Many decades ago, in the early 1800s, there lived a breed of landrace chickens on the rocky shores of the Orust and Tjorn islands in Sweden. They were hardy, free-ranging birds who learned to scavenge to survive.
Around 1840, Sweden began importing foreign breeds and bred them with their native chickens.
Finally, in 1950, after a series of crossbreeds, the Orust and other breeds began being marketed. It wasn’t until 30 years later that the cultural and genetic value of the breed was finally recognized.
Today, there are less than 4,000 of these birds recorded to be in existence. They are very difficult to purchase, as breeders are few and typically sell out fast.
Quick Facts About the Orust Chicken
|Place of Origin:
|The Orust and Tjorn Islands of Sweden
|Mostly to produce eggs, and as pets
|Rooster (Male) Size:
|2 kilos, almost 4.5 pounds
|Hen (Female) Size:
|1.5 kilos, a little over 3 pounds
|Streaked black and white
|6 to 8 years
|Can withstand intensive climates
|Easy due to being excellent free-rangers
|Up to 150 medium eggs per year
|Typically costs $30 to $150 per bird
Although its history is somewhat uncertain, it is believed that the Orust chicken was first raised in local fishing villages on the western islands of Orust and Tjorn in Sweden. It survived by free-ranging along the rocky shores, and learned to scavenge a varied diet in order to survive. It is likely that fishermen often fed them leftover fish as well.
Orust chickens are a rare breed, and can be extremely difficult to find. There are few breeders who raise these chickens. Orust hens are typically calm and gentle, but the roosters are known to be aggressive. They can, however, be tamed if done properly.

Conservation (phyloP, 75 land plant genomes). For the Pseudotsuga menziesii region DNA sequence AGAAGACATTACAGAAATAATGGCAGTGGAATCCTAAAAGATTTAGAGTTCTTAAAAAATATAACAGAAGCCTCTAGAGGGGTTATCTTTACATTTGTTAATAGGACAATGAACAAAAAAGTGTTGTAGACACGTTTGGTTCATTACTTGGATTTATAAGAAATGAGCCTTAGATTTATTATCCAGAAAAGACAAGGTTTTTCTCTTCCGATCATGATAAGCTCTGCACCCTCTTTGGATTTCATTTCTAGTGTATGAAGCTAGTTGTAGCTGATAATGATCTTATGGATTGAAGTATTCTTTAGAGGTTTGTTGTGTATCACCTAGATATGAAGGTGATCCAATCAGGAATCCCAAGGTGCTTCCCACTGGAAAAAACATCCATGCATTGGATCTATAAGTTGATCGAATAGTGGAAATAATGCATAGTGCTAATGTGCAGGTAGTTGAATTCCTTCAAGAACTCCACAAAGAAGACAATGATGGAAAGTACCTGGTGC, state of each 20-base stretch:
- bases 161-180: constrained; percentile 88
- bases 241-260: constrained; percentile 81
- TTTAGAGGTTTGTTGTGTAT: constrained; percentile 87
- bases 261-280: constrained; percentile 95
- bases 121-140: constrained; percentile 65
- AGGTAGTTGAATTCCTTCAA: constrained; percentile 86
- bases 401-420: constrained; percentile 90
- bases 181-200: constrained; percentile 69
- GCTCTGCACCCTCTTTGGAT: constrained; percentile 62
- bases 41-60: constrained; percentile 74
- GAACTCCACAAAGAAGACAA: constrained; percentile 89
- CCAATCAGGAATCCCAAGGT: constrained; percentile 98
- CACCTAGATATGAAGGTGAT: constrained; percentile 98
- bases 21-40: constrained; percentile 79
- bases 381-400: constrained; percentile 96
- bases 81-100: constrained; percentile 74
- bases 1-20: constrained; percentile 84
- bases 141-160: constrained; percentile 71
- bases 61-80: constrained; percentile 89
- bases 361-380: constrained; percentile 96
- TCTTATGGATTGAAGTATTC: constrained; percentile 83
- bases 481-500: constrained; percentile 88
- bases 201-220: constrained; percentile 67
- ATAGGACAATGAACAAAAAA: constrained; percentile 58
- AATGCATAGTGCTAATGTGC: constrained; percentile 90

They are quick to react to protect their flock. The hens of this breed are unlikely to become broody, but if they do hatch their eggs, they possess good mothering skills. The eggs are medium-sized and can be cream to white in coloring.
These chickens are not ones to enjoy staying in their coop. They would much rather enjoy getting out to explore.
The Swedish Orust is important for preserving the biodiversity we need on this planet. They can also contribute to the sustainable development of agriculture. They are used mostly for their eggs, and also as pets. They are small birds, so not commonly used for their meat.
Appearance & Varieties
The Orust is a small to medium-sized bird. Their plumage consists of contrasting black and white colors, in somewhat of a mottled pattern. Even their legs boast an unusual black and white mosaic pattern on their scales.
As in most chickens, the males have a more impressive patterning than the females. The plumage on their neck and tail can often have gold or metallic tones.Roosters’ wattles can become a bright iridescent violet color. The chicks are also black and white, most of them presenting white as their main color, with an almost panda-like appearance.
The roosters possess a very unusual characteristic, in that when they are easily agitated, which is a common state for them because of their natural desire to protect their hens.
Population, Distribution & Habitat
As previously stated, this is a very rare breed of chicken.
In 2013, there were known to be only 463 remaining in the world, and they were facing possible extinction.
By 2016, due to responsible breeding, and because it is a hardy breed, their numbers had climbed to close to 3,000 in the world.
Are Orust Chickens Good for Small-Scale Farming?
Orust chickens are average egg layers. They can be used for small-scale farming, but a wiser choice would be a chicken breed that is more proficient at laying eggs.
However, their ability to withstand intense climates does make them a good, hardy breed.
To sum it up, Orust chickens are very strikingly colored birds that easily call attention to themselves because of their contrasting colors and streaked feather pattern. They are hardy and excellent foragers, needing very little care.
They are rare, and even in their home country of Sweden, they are an expensive chicken to buy—whether as a chick or adult. If you don’t mind the wait, have the extra money, and want to observe a beautiful flock, then this might be the breed for you.
Featured Image Credit: a40757, Shutterstock